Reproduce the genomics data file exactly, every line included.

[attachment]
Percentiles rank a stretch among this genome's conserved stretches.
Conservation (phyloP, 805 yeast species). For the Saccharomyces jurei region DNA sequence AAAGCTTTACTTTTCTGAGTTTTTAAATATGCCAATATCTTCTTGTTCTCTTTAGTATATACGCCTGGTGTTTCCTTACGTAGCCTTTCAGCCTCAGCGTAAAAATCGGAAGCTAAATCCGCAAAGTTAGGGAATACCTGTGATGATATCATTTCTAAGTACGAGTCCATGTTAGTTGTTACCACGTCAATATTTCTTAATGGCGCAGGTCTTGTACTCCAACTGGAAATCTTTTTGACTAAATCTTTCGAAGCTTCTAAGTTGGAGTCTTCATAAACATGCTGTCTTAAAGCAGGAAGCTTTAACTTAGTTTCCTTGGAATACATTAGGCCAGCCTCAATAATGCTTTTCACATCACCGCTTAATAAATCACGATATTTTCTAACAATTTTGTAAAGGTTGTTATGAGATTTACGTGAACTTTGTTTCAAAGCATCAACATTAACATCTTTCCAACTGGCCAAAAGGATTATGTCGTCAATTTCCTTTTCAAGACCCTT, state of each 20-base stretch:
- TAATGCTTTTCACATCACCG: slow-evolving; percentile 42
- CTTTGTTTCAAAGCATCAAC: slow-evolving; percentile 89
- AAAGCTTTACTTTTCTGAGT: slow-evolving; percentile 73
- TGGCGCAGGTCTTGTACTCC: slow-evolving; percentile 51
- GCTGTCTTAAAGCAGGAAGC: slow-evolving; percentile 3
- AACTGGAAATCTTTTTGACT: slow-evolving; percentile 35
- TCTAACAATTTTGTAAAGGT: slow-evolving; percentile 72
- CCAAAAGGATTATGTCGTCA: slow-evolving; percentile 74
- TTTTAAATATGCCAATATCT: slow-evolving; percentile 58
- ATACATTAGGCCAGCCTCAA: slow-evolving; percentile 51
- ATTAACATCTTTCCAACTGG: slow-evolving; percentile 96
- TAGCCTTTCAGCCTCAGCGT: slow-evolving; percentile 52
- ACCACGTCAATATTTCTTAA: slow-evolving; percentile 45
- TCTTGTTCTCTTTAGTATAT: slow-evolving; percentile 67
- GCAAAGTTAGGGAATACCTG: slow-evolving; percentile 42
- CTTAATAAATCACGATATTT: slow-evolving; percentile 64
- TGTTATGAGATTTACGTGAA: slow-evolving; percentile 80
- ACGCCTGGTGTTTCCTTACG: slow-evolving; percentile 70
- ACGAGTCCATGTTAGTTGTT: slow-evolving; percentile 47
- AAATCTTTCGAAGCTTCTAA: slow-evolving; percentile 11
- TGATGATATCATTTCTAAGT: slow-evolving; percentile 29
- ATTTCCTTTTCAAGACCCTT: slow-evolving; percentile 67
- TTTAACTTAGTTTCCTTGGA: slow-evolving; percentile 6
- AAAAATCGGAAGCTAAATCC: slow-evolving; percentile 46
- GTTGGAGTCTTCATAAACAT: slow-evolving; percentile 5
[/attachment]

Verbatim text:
Percentiles rank a stretch among this genome's conserved stretches.
Conservation (phyloP, 805 yeast species). For the Saccharomyces jurei region DNA sequence AAAGCTTTACTTTTCTGAGTTTTTAAATATGCCAATATCTTCTTGTTCTCTTTAGTATATACGCCTGGTGTTTCCTTACGTAGCCTTTCAGCCTCAGCGTAAAAATCGGAAGCTAAATCCGCAAAGTTAGGGAATACCTGTGATGATATCATTTCTAAGTACGAGTCCATGTTAGTTGTTACCACGTCAATATTTCTTAATGGCGCAGGTCTTGTACTCCAACTGGAAATCTTTTTGACTAAATCTTTCGAAGCTTCTAAGTTGGAGTCTTCATAAACATGCTGTCTTAAAGCAGGAAGCTTTAACTTAGTTTCCTTGGAATACATTAGGCCAGCCTCAATAATGCTTTTCACATCACCGCTTAATAAATCACGATATTTTCTAACAATTTTGTAAAGGTTGTTATGAGATTTACGTGAACTTTGTTTCAAAGCATCAACATTAACATCTTTCCAACTGGCCAAAAGGATTATGTCGTCAATTTCCTTTTCAAGACCCTT, state of each 20-base stretch:
- TAATGCTTTTCACATCACCG: slow-evolving; percentile 42
- CTTTGTTTCAAAGCATCAAC: slow-evolving; percentile 89
- AAAGCTTTACTTTTCTGAGT: slow-evolving; percentile 73
- TGGCGCAGGTCTTGTACTCC: slow-evolving; percentile 51
- GCTGTCTTAAAGCAGGAAGC: slow-evolving; percentile 3
- AACTGGAAATCTTTTTGACT: slow-evolving; percentile 35
- TCTAACAATTTTGTAAAGGT: slow-evolving; percentile 72
- CCAAAAGGATTATGTCGTCA: slow-evolving; percentile 74
- TTTTAAATATGCCAATATCT: slow-evolving; percentile 58
- ATACATTAGGCCAGCCTCAA: slow-evolving; percentile 51
- ATTAACATCTTTCCAACTGG: slow-evolving; percentile 96
- TAGCCTTTCAGCCTCAGCGT: slow-evolving; percentile 52
- ACCACGTCAATATTTCTTAA: slow-evolving; percentile 45
- TCTTGTTCTCTTTAGTATAT: slow-evolving; percentile 67
- GCAAAGTTAGGGAATACCTG: slow-evolving; percentile 42
- CTTAATAAATCACGATATTT: slow-evolving; percentile 64
- TGTTATGAGATTTACGTGAA: slow-evolving; percentile 80
- ACGCCTGGTGTTTCCTTACG: slow-evolving; percentile 70
- ACGAGTCCATGTTAGTTGTT: slow-evolving; percentile 47
- AAATCTTTCGAAGCTTCTAA: slow-evolving; percentile 11
- TGATGATATCATTTCTAAGT: slow-evolving; percentile 29
- ATTTCCTTTTCAAGACCCTT: slow-evolving; percentile 67
- TTTAACTTAGTTTCCTTGGA: slow-evolving; percentile 6
- AAAAATCGGAAGCTAAATCC: slow-evolving; percentile 46
- GTTGGAGTCTTCATAAACAT: slow-evolving; percentile 5